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The next day we went downtown again and did something touristy, had lunch in Little Italy.  We had no idea which restaurant to pick so picked this one:  Caffe Napoli.  My grandson liked their cheese ravioli with marinara sauce so much, he ate two entire platefuls.  I had the beet salad.  I am not a bread eater normally but liked theirs so much with the olive oil and herbs that I could not stop eating it. This place was a hit for us so we went back in the evening several days later.

After lunch we took a very long walk through Soho over to Washington Square Park. We spent quite a lot of time there people watching.

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If you have heard of the college, New York University (NYU), and have never been there, you might be surprised to discover it does not have a campus in the usual sense.  Its “campus” is comprised of buildings around and near this park.

Twice we ate at a place close to the hotel:  Clinton Hall at 230 East 51st Street.  They have good veggie burgers and a giant salad served in a huge beer stein, among a variety of options.  They also provide all sorts of games you can play while waiting on food, etc. I would not recommend this place near or on the weekend, however, unless you like loud.  It is a very popular hangout for young, professional people and was so noisy then that we could not even talk to each other without shouting.

One touristy thing we did was take the subway uptown to Central Park and eat lunch at Tavern On the Green.  The salmon patty was excellent.  It was a sunny day, the guests seemed happy except for one man who demanded to be seated in a part of the restaurant that was closed.  He did not succeed. The meal was good, the atmosphere sunny and pleasant. It was relaxing and fun.

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Three times we went uptown to the Barnes and Nobles on 86th Street. We also visited the one at 555 Fifth Avenue.  We are book people, and it seems we end up at book stores everywhere we travel.  My grandson had to stop buying books because of concerns about luggage being over the weight limit. The most unique bookstore we visited is Kinokuniya just across from Bryant Park.  I highly recommend this place.  Not only do they have all sorts of books both in English and Japanese, but they also sell various Japanese art items some of which are very beautiful.  I had to seriously restrain myself. My daughter and I sat in their cafe, I drank matcha latte, and we watched the activities across the street in Bryant Park while grandson explored the huge graphic novel area.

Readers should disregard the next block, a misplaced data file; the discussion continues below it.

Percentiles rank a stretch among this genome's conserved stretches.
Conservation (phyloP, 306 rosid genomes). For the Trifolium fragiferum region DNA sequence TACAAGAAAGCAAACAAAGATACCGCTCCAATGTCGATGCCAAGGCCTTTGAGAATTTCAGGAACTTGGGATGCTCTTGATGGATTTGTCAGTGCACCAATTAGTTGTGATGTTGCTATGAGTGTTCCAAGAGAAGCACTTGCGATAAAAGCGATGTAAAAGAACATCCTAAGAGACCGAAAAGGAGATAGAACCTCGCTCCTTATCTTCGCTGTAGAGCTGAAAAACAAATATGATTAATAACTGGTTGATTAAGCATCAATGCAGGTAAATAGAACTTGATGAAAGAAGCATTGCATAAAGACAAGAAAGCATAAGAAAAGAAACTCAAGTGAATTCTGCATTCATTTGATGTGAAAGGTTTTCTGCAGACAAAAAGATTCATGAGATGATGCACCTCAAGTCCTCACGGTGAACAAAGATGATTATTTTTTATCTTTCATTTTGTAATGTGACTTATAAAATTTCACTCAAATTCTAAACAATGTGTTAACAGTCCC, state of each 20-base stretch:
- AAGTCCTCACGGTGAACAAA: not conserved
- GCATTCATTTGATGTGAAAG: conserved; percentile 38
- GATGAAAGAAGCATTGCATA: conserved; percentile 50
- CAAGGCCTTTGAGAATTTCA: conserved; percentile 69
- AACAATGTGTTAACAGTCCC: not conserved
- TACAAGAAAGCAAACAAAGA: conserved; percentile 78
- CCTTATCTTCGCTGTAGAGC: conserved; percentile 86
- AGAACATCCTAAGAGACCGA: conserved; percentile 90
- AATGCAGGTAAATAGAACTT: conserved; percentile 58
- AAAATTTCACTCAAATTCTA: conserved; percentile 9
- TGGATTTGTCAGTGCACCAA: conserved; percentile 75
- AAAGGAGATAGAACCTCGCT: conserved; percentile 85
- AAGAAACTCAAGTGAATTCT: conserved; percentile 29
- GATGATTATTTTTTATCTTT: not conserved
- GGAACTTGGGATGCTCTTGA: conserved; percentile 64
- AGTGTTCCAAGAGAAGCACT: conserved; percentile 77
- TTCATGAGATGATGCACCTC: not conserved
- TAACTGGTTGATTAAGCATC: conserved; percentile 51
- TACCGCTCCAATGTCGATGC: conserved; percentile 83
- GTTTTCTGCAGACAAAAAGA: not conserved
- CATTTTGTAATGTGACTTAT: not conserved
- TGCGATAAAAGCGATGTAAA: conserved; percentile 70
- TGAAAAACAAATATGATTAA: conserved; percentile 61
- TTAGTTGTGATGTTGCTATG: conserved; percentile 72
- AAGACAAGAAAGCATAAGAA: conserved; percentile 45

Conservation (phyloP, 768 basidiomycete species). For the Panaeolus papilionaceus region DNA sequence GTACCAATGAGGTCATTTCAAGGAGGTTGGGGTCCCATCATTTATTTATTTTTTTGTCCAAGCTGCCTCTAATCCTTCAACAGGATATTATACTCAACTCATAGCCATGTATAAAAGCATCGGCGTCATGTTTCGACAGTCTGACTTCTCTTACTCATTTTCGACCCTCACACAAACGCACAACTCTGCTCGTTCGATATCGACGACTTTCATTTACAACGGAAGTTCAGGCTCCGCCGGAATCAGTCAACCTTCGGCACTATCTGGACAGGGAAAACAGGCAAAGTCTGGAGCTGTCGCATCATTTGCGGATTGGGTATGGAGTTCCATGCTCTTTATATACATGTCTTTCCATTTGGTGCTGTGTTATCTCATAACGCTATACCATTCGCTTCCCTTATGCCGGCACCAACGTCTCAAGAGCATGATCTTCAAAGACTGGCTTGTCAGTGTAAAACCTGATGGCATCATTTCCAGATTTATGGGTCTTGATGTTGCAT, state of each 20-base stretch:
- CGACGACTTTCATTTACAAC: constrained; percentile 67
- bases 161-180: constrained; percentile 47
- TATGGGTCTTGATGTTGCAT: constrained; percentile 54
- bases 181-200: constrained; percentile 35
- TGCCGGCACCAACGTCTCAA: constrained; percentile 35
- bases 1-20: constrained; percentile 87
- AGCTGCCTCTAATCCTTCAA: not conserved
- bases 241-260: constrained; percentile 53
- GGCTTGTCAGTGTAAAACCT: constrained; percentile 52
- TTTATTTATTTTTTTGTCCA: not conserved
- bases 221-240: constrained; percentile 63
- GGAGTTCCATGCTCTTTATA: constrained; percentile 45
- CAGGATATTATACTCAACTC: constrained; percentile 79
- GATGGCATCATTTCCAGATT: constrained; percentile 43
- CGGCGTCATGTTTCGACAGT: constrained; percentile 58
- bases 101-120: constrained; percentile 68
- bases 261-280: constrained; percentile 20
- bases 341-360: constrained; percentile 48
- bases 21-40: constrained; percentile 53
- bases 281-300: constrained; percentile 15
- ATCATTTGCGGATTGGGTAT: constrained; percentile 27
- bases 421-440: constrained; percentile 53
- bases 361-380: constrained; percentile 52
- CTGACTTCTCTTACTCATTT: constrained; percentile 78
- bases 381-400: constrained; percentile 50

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Day Trip to Wineries and a Lebanese Restaurant Near Lubbock, Texas


Yesterday,  Martina, my exchange student from Italy, and I drove to Lubbock so I could say goodbye to Venty, the young woman from Indonesia, whom I co-sponsored at Texas Tech University in conjunction with the teachers’ sorority Alpha Delta Kappa.  She received her Masters in Applied Linguistics recently.  She will return to her home in what used to be called the Spice Islands later in June.

First, we decided to try something new for lunch.  Neither had eaten much food from the Eastern Mediterranean area so we went to Manara.  For appetizers we ordered falafel, dolma, and baba ganoush, none of which they had eaten before.  After enjoying these appetizers, two of us ordered the kafta kabob dinner and one ordered the chicken.  Although the salad was rather ordinary, the saffron rice was heavenly.  The kabobs had somewhat different spices than the kabobs I have previously eaten but were fine.  They were served with two sauces:  garlic yogurt and another which was quite spicy.  We enjoyed both. If you want to try something different while in Lubbock, I recommend this restaurant.  I would go there just to eat the saffron rice.